Amy Minsky (Melanie Lynskey) is in her mid-thirties, newly divorced, and back living at home with parents Ruth (Blythe Danner) and Stan (John Rubinstein). She used to be an aspiring photographer, but now she does nothing, drifting aimlessly in a fog of ennui and self-pity. Ruth constantly nags at her to buy a nice shirt, or a new dress, as if the answer to all her problems is an additional wardrobe choice. She doesn't stop to realize that Amy was perfectly happy in her marriage; she was as blindsided as anyone when husband David (Dan Futterman) announced that he wanted a divorce. Amy is played by the quirky and lovable Melanie Lynskey (2011's "Win Win
"), an instantly invaluable asset to whatever supporting role she's typically asked to fill out. A sharp comic performer who can just as easily break a viewer's heart, Lynskey's range runs widewider than most casting directors give her credit for. Now, at long last, Lynskey has been gifted with the movie's lead, one of the first she's had since her breakout debut turn in 1994's Peter Jackson-directed true crime drama "Heavenly Creatures." Almost always front and center, she makes pre-midlife-crisis seriocomedy "Hello I Must Be Going" into so much more than what it could have been in lesser hands: familiar indie tripe about a young woman trying to find herself.
As compassionately written by Sarah Koskoff and directed with a gentle, incisive eye by Todd Louiso, the film flourishes first and foremost through its lost and aching protagonist. At the start, Amy Minsky sleeps late and rarely goes outside, regularly seen munching chips while watching "One Day at a Time" reruns or crying softly in bed at night while Marx Bros. comedies play on her television. Her closest relationship is with her father, who regularly checks in on her even if he's not the best conversationalist. The point is, they very much value and love each other, which makes it all the more difficult for Amy to come clean when she starts sleeping with 19-year-old Jeremy (Christopher Abbott), the actor son of Stan's current clients. Amy is well aware that if anyone were to find out, it could ruin things for her dad and keep him from his planned retirement. She also knows that she is about fifteen years older than Jeremy, a fact she is reminded about when they steal away to hang out in his bedroom, action figures still littering the shelves. The age difference notwithstanding, however, Amy and Jeremy get along great. He is far from having it all figured outhe's allowed his own mother (Julie White) to go along believing he's gay after he played a recent stage part a little too wellbut there is an unusual maturity to him that transcends his still-teenaged years. Then again, maybe part of their connection is due to Amy's stunted development; without a husband, she reverts backward in time, a chance to reclaim some of her lost years of youth until the bitter truthas when she shows up at a party she believes Jeremy is attending, only for one of the guests to loudly announce, "Somebody's mom's here!"slaps her in the face.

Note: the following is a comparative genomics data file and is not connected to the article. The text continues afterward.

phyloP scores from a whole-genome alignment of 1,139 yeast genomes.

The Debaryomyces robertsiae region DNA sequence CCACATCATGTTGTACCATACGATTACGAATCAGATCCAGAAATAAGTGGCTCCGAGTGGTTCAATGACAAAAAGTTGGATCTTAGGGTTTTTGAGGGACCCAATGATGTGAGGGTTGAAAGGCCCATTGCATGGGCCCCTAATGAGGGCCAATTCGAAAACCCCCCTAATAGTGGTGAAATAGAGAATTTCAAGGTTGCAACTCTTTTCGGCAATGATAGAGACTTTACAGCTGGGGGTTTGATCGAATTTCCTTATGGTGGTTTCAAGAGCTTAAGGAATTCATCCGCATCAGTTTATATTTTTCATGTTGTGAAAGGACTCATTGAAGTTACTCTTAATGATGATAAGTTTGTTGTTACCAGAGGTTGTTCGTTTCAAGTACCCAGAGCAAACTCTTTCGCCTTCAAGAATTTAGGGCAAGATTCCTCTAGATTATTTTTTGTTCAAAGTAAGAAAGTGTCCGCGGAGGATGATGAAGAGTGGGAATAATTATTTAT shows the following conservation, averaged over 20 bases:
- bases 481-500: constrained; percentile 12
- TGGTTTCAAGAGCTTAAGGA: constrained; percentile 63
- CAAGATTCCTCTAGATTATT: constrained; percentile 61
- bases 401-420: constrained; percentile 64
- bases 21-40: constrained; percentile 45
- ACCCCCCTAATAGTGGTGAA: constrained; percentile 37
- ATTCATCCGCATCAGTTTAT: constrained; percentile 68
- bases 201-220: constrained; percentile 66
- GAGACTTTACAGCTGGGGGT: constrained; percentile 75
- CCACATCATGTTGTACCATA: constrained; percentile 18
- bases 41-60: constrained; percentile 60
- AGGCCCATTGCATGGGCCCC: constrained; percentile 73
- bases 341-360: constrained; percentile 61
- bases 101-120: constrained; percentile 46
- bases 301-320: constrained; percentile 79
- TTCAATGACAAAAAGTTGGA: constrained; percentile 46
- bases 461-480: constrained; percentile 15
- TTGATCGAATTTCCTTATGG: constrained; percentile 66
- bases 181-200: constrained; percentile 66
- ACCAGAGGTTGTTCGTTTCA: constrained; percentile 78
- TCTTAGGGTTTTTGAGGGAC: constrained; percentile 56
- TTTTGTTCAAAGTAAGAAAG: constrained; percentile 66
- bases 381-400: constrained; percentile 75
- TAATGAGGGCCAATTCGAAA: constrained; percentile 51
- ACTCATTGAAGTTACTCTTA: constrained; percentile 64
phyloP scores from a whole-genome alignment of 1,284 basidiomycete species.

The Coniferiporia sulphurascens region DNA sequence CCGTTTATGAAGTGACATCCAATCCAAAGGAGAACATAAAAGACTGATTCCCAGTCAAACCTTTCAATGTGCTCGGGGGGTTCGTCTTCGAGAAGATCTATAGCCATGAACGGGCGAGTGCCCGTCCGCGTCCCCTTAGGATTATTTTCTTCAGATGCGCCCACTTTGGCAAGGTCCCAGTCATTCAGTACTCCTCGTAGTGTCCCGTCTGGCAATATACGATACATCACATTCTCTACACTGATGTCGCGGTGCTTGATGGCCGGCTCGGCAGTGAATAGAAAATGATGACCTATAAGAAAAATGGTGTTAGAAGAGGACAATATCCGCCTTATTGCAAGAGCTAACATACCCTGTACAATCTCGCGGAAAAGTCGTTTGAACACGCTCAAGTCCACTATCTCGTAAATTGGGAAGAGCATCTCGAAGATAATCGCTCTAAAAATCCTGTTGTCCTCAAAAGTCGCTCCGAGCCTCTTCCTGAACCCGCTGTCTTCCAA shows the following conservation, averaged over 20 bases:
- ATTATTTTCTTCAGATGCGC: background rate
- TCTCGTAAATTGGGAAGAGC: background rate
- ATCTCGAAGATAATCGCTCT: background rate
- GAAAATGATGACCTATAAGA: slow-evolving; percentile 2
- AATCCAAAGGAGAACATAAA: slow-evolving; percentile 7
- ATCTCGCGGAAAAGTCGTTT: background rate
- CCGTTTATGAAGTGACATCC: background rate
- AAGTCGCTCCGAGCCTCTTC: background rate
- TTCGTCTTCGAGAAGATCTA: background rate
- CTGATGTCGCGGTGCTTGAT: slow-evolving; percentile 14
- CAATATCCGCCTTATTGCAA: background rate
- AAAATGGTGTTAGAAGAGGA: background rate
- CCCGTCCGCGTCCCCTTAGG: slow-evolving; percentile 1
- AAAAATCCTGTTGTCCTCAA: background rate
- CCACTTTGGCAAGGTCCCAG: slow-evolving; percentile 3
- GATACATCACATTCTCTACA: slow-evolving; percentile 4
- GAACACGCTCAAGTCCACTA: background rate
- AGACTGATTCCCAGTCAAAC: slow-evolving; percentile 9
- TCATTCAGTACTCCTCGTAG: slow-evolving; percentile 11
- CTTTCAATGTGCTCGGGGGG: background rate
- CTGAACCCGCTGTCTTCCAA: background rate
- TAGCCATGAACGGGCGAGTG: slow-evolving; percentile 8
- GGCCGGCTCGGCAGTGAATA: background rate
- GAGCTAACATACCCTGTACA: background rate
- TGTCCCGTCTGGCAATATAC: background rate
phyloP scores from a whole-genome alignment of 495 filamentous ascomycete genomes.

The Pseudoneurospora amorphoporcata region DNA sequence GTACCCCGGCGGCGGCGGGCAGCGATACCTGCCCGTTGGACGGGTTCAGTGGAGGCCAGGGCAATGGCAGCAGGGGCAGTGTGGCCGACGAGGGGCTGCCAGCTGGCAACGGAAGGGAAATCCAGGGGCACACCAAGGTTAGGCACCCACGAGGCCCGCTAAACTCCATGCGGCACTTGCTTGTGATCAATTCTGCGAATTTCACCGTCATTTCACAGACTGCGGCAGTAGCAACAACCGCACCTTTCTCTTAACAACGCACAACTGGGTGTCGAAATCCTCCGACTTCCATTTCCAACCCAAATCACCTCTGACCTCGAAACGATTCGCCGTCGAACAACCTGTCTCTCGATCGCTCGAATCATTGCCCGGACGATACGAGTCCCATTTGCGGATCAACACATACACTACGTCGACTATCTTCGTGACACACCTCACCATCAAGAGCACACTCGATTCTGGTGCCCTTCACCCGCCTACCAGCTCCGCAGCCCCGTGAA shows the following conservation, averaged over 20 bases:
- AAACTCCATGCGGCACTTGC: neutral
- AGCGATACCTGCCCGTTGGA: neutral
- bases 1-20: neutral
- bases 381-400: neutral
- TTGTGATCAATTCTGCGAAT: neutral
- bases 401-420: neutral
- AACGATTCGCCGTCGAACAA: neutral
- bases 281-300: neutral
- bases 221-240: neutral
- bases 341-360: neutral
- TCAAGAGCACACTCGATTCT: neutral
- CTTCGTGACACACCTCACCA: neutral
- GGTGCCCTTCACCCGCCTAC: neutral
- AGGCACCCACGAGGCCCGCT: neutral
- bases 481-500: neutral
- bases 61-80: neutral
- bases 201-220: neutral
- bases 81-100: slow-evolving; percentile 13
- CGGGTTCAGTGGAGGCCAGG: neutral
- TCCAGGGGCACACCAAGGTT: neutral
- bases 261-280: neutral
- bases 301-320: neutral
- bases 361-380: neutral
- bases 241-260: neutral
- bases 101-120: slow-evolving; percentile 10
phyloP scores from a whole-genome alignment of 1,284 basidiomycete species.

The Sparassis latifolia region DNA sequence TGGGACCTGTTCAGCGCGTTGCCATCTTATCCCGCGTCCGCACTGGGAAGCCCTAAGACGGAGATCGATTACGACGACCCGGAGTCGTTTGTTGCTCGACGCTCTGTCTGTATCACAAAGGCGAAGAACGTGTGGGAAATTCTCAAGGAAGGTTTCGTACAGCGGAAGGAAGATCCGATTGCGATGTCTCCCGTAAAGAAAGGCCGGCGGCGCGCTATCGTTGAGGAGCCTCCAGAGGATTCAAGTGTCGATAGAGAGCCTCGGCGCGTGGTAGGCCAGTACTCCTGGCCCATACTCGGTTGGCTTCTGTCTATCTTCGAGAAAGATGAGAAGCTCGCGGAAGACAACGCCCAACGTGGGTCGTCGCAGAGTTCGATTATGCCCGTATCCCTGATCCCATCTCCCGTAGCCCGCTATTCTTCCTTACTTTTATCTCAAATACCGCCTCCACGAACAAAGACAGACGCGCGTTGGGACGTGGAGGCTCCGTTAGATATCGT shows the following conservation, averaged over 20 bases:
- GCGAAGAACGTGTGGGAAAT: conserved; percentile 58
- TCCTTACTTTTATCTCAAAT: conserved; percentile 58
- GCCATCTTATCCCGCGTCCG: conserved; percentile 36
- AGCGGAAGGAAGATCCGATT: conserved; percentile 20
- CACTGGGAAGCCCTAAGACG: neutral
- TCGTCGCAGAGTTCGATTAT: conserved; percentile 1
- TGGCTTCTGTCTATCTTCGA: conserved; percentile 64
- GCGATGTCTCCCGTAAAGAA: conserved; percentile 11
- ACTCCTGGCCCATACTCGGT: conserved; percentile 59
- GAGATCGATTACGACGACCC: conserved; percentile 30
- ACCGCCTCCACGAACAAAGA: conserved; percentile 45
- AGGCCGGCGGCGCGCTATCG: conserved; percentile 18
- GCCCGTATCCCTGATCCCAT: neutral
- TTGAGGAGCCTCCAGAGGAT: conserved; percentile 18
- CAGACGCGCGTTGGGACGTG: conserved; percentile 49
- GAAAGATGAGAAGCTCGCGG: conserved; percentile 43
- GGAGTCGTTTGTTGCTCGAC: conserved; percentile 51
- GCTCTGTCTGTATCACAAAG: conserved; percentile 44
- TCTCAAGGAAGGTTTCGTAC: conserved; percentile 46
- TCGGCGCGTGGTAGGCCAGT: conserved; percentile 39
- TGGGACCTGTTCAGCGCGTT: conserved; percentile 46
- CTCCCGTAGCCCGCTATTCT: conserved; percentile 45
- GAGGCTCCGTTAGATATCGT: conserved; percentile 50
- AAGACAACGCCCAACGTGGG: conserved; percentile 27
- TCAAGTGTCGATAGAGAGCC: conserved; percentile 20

"Hello I Must Be Going" does not wallow in its May-December relationship (it's more like May-September, anyway), but suggests that although Amy and Jeremy grow to love each other, both parties might be better off focusing on themselves rather than other people for the time being. Beyond that, the picture also zeroes in on the unpredictable bridge between children and parents, the connection that will always be there even when neither party can quite see eye to eye. So it goes with Amy and Ruth, an ever-greater rift forming as neither one quite understands what the other is going through. When these two's disagreements come to a head, carried out with heated frustration and pathos by Melanie Lynskey and Blythe Danner (2012's "The Lucky One
"), it is stinging and raw and impossible to turn away from. It also allows for Amy's climactic act of empathy toward her mother to strike as all the sweeter. They are both going to be all right.
Filmed in the New England town of Westport, Connecticutits very quaintness is subject of an entire conversation as Amy shows Jeremy around"Hello I Must Be Going" carries with it a low-key transcendence, all the more valuable because the same general premise could have easily made for a more shallow and derivative experience. Amy is neither of these things, starting off as something of an empty canvass before blossoming in every way imaginable. By not sweating the small stuff, by learning to stand up for herself rather than shrink into the corner, she has made a necessary step in the right direction. As someone quite wise tells her, we're all human, and we all make mistakes. "What can you do?"